Ecology of social behavior
Animal groups vary both in size and composition, both of which can have profound impacts on group performance. Because of their small colony size, ecological diversity, and unique annual life cycle, bumblebees (Bombus spp) are a great model for understanding the links between individual behavior, collective performance, and environmental conditions. We are especially interested in using bumblebees to study how social phenotypes (e.g., colony development and intra-colony phenotypic diversity) drive group performance, and how they vary between and within species along ecological gradients.
Pollinators and global change
Bees and other animal pollinators are critically important for biodiversity, as well as global crop productivity and human nutrition. Many aspects of environmental change in the Anthropocene impact bees, including agrochemical exposure, altered landscapes, pathogens, and climate change. Critically, these individual stressors often interact, exacerbating their isolated effects. We are interested in understanding the impacts of these stressors and the organismal basis of their interactions on bees. Current projects include studying interactions between neonicotinoid pesticides and temperature stress, and the effects of elevated CO2 on bees' nutritional landscape.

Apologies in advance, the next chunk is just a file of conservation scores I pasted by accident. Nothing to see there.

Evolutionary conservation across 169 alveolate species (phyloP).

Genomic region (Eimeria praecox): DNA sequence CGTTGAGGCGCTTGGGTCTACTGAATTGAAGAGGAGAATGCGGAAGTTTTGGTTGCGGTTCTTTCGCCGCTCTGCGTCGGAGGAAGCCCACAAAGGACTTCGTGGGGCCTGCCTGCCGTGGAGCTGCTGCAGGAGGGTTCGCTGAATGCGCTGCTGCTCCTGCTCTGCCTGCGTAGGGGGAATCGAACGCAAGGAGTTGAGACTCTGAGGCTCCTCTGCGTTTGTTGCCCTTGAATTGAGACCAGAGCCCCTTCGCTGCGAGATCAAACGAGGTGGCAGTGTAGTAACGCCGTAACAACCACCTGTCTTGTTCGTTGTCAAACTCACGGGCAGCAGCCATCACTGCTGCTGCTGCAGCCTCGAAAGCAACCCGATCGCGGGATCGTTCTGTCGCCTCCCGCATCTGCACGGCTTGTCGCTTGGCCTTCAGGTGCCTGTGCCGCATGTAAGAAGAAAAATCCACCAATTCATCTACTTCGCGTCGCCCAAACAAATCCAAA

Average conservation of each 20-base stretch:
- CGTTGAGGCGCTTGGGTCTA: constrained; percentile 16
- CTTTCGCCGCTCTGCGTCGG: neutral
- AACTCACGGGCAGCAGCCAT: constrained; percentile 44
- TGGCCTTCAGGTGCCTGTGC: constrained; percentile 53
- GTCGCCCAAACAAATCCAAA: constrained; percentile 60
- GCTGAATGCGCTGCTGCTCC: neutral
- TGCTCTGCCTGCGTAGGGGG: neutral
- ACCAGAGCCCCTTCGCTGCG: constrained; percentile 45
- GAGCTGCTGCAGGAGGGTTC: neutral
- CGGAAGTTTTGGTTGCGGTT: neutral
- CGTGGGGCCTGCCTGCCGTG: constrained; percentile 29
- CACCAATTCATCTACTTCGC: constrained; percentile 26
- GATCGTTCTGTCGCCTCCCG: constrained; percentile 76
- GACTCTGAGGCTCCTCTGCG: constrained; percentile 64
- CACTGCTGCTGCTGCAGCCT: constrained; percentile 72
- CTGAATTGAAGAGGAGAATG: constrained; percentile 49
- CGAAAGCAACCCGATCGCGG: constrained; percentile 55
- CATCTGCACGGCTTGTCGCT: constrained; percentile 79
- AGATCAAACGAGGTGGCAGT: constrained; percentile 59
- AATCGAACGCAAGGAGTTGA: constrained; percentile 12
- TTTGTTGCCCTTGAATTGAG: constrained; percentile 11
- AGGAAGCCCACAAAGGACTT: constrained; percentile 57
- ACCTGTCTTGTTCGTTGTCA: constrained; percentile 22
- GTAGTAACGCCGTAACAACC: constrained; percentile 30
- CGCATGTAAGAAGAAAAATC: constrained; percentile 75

Foraging behavior and plant-pollinator interactions
The interaction between flowering plants and bees has shaped the evolution of both groups and is central to the delivery of crop pollination in services in agroecosystems. We are interested in understanding these interactions integrating from the organismal scale (i.e., flight physiology, biomechanics, and foraging behavior) to the ecology of plant-pollinator networks. We are especially interested in the role of phenotypic and species diversity in plant-pollinator networks, and developing scalable, automated tools for addressing these questions in both unmanaged and agricultural ecosystems.